Civil War

Mark Millar, Steve McNiven

A conflict has been brewing from more than a year, threatening to pit friend against friend, brother against brother and all it will take is a single misstep to cost thousands their lives and ignite the fuse! As the war claims its first victims, no one is safe as teams, friendships and families begin to fall apart. The crossover that rewrites the rules, Civil War stars Spider-Man, the New Avengers, the Fantastic Four, the X-Men, and the entirety of the Marvel pantheon.

status Copy #1 (358): in
genre Superhero » Marvel Comics
publisher Marvel
publish date May 9, 2007
popularity checked out 19 time(s)


  • By Future Man -

    I always thought Captain America was a total tool, but reading this book catapulted Captain America to one of my favorite Marvel characters. I actually read this when it was first coming out in comic form and it was one of the most fun and absorbing reading experiences I’ve had. Still probably my favorite Marvel Comics story. I couldn’t say how this book reads on its own, aside from the other crossover issues, but we also have what I’d consider the most important other books in the series.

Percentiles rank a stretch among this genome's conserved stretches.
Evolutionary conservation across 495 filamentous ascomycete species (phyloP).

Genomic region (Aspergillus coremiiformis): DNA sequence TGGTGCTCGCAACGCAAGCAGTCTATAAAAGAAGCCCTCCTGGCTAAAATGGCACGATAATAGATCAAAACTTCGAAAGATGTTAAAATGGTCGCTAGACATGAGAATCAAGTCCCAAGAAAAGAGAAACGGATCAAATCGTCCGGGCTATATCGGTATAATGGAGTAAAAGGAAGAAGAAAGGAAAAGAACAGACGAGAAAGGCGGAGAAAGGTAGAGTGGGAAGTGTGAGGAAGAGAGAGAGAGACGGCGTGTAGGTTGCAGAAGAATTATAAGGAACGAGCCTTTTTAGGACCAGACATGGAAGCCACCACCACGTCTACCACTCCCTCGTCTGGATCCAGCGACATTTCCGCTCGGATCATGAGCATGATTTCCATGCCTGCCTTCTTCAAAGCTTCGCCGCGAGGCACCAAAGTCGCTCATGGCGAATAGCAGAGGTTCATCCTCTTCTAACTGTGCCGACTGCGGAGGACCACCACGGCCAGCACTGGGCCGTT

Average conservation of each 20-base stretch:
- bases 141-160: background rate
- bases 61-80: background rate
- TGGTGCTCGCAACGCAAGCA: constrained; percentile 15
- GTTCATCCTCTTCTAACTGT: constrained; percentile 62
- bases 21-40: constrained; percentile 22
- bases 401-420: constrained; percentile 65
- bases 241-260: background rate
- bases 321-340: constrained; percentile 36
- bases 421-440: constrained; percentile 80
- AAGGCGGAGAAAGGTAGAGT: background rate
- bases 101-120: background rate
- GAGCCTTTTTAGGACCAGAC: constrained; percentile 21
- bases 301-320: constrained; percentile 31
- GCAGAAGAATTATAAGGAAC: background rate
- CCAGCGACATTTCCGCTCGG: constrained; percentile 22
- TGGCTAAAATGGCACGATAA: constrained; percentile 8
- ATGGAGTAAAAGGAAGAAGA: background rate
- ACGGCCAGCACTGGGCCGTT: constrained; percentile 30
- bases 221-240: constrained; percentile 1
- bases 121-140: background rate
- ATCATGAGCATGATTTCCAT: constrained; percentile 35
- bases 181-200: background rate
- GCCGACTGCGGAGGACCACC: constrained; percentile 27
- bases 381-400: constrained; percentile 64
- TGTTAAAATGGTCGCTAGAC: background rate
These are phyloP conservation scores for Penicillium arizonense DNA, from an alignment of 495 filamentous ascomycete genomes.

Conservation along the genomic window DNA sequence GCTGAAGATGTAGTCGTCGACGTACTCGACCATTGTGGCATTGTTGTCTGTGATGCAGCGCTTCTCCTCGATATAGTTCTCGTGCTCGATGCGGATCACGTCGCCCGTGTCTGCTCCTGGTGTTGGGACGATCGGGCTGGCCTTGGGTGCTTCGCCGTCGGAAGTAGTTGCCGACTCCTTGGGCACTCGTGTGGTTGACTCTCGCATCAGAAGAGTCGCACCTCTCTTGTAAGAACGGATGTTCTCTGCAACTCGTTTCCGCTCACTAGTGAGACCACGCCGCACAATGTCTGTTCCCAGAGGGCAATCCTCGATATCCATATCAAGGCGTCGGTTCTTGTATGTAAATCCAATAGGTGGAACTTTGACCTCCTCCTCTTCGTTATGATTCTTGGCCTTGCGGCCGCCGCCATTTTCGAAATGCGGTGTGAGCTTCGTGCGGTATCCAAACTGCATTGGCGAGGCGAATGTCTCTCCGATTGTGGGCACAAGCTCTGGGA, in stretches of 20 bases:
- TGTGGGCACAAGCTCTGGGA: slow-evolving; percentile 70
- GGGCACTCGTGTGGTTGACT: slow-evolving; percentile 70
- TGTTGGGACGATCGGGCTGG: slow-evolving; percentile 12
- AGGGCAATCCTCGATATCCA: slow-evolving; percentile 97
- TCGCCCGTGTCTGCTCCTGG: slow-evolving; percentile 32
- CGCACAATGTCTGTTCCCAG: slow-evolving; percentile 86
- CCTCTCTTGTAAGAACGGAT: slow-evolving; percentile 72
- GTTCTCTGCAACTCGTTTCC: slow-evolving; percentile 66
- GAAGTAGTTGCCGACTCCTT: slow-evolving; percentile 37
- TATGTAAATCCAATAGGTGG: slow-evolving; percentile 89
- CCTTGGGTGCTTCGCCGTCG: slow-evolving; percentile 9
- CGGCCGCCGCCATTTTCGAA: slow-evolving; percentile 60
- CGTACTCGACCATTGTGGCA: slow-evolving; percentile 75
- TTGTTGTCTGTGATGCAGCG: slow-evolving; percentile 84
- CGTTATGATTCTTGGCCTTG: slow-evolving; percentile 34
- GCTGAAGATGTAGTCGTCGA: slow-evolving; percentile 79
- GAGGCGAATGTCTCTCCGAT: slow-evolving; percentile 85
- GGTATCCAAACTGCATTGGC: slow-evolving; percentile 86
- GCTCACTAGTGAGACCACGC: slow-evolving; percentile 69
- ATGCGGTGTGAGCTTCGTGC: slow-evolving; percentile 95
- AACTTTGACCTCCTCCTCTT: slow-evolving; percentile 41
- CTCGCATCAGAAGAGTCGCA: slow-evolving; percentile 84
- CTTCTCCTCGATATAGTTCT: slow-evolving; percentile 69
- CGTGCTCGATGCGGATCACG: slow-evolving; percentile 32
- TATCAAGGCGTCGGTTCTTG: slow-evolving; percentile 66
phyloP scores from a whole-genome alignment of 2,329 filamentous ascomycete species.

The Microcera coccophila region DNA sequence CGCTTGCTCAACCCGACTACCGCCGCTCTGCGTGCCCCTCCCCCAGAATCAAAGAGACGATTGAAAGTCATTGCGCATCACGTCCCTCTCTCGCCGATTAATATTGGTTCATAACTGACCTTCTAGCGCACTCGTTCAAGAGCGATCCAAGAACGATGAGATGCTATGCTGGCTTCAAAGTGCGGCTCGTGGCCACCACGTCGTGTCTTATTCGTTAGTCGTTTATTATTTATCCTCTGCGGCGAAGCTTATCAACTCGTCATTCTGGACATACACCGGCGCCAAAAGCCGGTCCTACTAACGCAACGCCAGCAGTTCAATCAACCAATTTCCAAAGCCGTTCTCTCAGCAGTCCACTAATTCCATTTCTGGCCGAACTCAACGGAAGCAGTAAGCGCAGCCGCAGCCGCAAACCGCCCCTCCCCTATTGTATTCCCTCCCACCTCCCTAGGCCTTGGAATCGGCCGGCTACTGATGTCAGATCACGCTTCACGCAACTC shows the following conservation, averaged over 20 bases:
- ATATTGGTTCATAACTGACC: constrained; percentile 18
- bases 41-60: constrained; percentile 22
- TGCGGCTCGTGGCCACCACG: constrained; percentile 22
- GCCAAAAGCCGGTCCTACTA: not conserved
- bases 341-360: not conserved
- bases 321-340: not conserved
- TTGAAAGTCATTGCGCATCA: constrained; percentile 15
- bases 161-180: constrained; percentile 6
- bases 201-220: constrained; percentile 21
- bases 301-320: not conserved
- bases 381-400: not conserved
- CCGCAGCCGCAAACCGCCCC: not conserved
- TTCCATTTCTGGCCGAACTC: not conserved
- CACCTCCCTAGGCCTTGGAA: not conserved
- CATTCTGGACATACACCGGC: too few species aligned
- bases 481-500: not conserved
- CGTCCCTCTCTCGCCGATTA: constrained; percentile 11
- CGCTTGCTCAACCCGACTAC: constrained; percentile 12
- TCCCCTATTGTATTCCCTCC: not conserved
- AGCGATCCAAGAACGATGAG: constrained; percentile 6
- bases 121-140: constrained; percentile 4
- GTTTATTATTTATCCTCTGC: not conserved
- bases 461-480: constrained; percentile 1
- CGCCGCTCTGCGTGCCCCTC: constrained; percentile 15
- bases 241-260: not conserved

I would actually recommend starting with the ‘Road to Civil War’ book, at least for the Spider-Man story leading up to this.

  • By Tony Flores -
  • By Kyle Beckhorn -

    This Marvel series is sweet. If you’re tired of good guys fighting bad guys, but are still into the idea of superheroes… This is a must read.

    A Civil War brought to the surface of the superheor/supervilin community, over the idea that in order to be a “superhero”, one must hand over their personal identity and register with the government… Otherwise they will be considered a criminal and a fugitive with a warrant out for their capture and arrest.

    Split down the middle, many believe that revealing their identity will make them and their loved ones a target for violent crime, where others believe that they should have nothing to worry about and that it’s about time that heroes take responsibility for the damage they create while fighting crime. After all, police officers have to register and deal with the same issue, why shouldn’t a person with extraordinary powers?

    All in all, its a sweet read that touches on powerful philosophical and governmental issues.

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